Silent March Through Downtown Chicago Marks City's Deadliest Year in Decades

PHOTO: Residents, activists, and friends and family members of victims of gun violence march down Michigan Avenue carrying nearly 800 wooden crosses bearing the names of people murdered in the city in 2016, Dec. 31, 2016 in Chicago.PlayScott Olson/Getty Images
WATCH Silent March in Downtown Chicago Against Violence

Hundreds of people marched silently in downtown Chicago on Saturday, carrying white crosses for each person killed in the city this year.

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A spike in homicides this year has made 2016 the city's deadliest in nearly 20 years. Authorities say more than 760 people were killed in Chicago in 2016, up from the fewer than 500 homicides in the city last year.

According to crime statistics from the Chicago Police Department, a shooting has occurred every day in the city from February 2015 to December 29 of this year.

As the New Year approaches, Rev. Michael Pfleger, who organized the march, said he hopes the visuals of the demonstration along Michigan Avenue will encourage others to take action to prevent further violence in 2017. The two-foot-tall crosses, which were built by Aurora resident Greg Zanis, each bear the name of a person killed this year.

PHOTO: Residents, activists, and friends and family members of victims of gun violence march down Michigan Avenue carrying nearly 800 wooden crosses bearing the names of people murdered in the city in 2016, Dec. 31, 2016 in Chicago. Scott Olson/Getty Images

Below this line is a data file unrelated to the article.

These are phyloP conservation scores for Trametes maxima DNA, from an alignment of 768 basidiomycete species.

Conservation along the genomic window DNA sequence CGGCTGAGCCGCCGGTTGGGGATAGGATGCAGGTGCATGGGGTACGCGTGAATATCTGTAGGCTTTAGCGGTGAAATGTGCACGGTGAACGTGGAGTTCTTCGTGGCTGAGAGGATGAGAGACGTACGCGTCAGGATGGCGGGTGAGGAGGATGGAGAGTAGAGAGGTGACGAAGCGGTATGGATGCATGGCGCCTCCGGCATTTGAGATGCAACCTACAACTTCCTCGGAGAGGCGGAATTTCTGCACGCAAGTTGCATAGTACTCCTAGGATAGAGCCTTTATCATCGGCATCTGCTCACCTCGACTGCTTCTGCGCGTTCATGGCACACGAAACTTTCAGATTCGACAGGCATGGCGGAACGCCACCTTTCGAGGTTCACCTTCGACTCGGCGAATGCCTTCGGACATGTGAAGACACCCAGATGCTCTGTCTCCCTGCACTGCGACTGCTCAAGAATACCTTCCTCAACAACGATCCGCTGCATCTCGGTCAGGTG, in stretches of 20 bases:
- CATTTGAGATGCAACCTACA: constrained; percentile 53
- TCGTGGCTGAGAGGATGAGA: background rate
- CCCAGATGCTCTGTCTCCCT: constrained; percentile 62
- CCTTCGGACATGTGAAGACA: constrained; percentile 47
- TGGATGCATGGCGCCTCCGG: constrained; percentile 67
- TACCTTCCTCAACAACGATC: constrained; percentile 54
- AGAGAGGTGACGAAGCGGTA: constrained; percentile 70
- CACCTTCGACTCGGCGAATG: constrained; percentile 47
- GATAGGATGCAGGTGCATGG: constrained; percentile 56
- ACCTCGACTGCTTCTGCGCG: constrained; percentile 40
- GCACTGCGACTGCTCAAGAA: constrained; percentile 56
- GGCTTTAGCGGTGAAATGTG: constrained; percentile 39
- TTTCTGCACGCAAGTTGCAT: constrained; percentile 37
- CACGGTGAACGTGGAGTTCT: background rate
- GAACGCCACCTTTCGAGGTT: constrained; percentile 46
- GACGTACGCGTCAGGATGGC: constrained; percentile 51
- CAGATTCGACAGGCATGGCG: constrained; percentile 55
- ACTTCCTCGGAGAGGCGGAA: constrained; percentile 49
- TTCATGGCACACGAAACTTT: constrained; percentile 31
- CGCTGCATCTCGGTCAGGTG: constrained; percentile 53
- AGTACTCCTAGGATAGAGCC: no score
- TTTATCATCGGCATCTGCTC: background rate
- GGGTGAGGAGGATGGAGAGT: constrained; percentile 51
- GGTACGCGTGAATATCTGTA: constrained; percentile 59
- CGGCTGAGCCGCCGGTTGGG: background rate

Residents, activists, and friends and family members of victims of gun violence march down Michigan Avenue carrying nearly 800 wooden crosses bearing the names of people murdered in the city in 2016, Dec. 31, 2016 in Chicago.

Among the victims is 17-year-old Elijah Jones, who was gunned down on December 6 in Chicago's Humboldt Park neighborhood. Jones' grandmother walked in the march Saturday holding a cross with his name, according to ABC station WLS-TV.

PHOTO: Melva Pratt carries a cross as she marches with other residents, activists, and family members of victims of gun violence down Michigan Avenue, Dec. 31, 2016 in Chicago. Scott Olson/Getty Images
Melva Pratt carries a cross as she marches with other residents, activists, and family members of victims of gun violence down Michigan Avenue, Dec. 31, 2016 in Chicago.
PHOTO: The Rev. Jesse Jackson (L) and Rev. Michael Pfleger carry crosses as they march with other residents, activists, and family members of victims of gun violence down Michigan Avenue, Dec. 31, 2016 in Chicago. Scott Olson/Getty Images
The Rev. Jesse Jackson (L) and Rev. Michael Pfleger carry crosses as they march with other residents, activists, and family members of victims of gun violence down Michigan Avenue, Dec. 31, 2016 in Chicago.

The crosses will be placed in an empty lot on the city’s South Side following the march against violence.

The Associated Press contributed to this report.